Ahead of the Platinum Jubilee celebrations this weekend, PwC has looked at some key economic indicators to see how the UK economy today compares to 1952, when Queen Elizabeth II was crowned.
Jake Finney, economist at PwC, says
“The economy is around five times bigger now than when Queen Elizabeth came to the throne in 1952. Over the same period, the population increased by around a third, which implies average incomes are almost four times higher in real terms. This is equivalent to an increase in GDP per capita from around £8.5k in 1952 to £32.6k now.
“Government spending as a proportion of the economy has edged up slightly, with the OBR expecting it to reach around 43% this year, up from 41% in 1952, despite the fact that the overall tax burden is expected to fall from 40% of GDP to around 38%. How the government spends this money has also changed greatly, with the share of government spending on defence down from around 23% to only 5%, while health spending has gone in the opposite direction, increasing from around 7% to 20%. Spending on defence is likely to increase in the coming years - but it is unlikely to hit the heights seen during the 1940s and 1950s.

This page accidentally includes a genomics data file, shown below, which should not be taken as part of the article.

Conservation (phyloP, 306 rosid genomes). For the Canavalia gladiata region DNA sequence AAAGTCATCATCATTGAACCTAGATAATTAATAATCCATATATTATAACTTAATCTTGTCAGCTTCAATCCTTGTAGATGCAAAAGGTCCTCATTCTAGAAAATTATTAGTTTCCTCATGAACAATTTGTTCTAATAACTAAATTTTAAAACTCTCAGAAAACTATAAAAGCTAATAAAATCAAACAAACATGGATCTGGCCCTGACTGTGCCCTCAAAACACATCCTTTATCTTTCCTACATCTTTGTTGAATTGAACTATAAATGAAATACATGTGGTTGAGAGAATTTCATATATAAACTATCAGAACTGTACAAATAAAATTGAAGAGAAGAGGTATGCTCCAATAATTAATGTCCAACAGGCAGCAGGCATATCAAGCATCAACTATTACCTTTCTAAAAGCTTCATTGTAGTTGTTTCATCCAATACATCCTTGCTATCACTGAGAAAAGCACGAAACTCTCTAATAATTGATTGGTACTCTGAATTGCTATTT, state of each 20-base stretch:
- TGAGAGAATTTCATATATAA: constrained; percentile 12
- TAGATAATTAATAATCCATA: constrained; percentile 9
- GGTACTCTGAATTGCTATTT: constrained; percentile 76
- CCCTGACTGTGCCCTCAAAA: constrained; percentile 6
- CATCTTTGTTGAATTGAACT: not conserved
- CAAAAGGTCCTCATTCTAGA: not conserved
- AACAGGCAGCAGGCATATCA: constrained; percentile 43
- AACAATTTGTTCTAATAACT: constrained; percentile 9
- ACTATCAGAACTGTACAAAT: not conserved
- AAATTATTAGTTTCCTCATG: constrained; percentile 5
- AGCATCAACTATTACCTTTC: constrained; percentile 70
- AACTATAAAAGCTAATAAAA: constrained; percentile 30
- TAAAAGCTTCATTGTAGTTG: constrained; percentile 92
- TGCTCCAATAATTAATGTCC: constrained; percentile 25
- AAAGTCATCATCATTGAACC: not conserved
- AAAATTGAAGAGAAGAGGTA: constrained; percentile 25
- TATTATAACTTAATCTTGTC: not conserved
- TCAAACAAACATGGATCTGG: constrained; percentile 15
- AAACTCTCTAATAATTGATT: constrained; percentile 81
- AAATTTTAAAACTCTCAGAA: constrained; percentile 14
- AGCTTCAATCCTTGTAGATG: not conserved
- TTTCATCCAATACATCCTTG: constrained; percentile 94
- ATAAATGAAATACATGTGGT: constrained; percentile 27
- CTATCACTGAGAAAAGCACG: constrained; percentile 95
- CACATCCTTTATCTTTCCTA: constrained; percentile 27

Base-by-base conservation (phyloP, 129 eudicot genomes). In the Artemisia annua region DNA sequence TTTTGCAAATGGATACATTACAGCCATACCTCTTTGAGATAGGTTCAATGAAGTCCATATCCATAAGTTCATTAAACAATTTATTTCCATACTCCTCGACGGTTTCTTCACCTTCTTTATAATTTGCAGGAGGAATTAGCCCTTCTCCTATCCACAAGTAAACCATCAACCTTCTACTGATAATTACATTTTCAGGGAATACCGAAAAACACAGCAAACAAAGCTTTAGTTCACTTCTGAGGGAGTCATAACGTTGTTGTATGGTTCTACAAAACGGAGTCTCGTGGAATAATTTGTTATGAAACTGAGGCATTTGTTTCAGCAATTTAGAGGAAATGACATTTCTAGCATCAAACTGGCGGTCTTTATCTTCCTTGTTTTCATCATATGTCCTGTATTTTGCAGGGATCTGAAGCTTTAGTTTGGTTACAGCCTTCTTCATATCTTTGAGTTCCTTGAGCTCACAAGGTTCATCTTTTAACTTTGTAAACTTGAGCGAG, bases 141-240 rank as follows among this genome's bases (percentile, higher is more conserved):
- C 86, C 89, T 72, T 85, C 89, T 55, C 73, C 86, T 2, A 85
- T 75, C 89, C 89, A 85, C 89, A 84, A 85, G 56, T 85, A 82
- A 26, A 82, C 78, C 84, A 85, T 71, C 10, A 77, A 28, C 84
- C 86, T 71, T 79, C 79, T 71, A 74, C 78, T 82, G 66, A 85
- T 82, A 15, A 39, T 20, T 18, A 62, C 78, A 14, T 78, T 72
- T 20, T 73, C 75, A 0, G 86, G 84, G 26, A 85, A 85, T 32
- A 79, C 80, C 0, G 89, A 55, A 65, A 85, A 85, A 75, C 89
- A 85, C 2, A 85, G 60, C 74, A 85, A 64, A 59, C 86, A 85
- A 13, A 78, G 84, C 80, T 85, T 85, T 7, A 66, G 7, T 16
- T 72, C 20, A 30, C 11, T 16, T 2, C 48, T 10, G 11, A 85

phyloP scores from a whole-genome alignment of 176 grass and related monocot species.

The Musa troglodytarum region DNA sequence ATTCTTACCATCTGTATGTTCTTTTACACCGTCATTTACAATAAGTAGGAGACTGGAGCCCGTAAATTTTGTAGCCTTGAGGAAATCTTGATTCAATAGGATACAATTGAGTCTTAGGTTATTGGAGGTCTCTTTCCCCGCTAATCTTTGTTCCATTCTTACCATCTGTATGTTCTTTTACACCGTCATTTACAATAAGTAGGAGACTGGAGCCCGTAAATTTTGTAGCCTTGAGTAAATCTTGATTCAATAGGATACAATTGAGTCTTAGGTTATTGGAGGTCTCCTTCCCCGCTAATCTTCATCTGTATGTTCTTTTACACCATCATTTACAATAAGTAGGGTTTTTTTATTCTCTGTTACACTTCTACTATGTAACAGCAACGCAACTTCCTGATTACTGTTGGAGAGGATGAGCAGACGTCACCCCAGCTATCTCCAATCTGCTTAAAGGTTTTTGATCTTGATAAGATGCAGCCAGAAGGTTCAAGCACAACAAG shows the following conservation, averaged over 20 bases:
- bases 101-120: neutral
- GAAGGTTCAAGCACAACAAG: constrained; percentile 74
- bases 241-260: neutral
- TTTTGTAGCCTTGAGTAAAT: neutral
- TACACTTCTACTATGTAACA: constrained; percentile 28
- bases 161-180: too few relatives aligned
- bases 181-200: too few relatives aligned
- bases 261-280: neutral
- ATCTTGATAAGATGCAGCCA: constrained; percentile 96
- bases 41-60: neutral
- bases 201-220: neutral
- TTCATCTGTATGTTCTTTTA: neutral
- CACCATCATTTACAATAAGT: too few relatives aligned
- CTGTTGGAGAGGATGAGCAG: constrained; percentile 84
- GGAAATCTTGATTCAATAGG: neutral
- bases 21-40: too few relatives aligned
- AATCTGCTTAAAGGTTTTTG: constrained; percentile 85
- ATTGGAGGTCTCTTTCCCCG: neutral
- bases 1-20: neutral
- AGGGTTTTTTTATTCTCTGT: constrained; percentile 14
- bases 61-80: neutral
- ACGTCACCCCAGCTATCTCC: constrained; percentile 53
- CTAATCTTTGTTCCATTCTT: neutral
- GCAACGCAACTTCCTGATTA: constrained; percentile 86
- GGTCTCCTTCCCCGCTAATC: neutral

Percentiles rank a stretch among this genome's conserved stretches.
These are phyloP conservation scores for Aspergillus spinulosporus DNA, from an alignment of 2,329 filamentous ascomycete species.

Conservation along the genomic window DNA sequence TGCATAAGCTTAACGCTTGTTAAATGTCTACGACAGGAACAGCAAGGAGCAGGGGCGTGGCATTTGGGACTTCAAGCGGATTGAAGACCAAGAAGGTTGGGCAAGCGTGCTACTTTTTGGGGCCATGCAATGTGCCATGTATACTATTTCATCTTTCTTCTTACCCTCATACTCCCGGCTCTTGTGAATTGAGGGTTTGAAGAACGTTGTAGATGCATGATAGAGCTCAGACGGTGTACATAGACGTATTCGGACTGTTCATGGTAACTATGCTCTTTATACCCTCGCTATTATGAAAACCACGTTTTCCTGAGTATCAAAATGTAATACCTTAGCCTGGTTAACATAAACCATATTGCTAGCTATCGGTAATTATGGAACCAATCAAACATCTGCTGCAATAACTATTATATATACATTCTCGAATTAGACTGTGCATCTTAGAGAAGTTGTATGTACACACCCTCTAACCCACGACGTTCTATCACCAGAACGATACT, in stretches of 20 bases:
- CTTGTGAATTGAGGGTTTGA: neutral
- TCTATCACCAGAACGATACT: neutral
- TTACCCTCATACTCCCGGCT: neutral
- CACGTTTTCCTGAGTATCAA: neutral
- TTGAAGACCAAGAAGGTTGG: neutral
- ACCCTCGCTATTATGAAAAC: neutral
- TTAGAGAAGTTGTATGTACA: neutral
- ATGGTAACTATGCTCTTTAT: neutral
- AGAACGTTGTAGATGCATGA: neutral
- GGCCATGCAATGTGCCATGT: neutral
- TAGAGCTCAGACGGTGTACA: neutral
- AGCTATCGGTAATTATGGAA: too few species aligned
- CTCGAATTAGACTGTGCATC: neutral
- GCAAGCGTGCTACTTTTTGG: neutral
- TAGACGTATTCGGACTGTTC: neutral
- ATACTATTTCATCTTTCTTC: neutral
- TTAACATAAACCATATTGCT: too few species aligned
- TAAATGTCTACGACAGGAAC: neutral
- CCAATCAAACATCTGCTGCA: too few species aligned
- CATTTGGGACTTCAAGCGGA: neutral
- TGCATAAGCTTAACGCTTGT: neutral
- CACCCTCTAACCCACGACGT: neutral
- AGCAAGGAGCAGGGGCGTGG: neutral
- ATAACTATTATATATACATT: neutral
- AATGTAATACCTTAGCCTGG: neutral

“However, some things don’t change. CPI inflation was at 11.2% during the Queen’s accession in February 1952, 2.2 percentage points higher than the 9.0% recorded in April 2022. In the 1950s it was the Korean war that sent commodity prices spiralling, while today it is war in Ukraine that has had the same effect. We expect that it will take around three years in total for inflation to return to target, which is a similar length to the inflationary episode of the early 1950s when the Queen took the throne.”
So we’re going to have 250 carnival dancers today coming into London’s Embankment Place to get ready. Normally this space would be used for deliveries in and out of the building, so it’s quite a rare request.View Transcript
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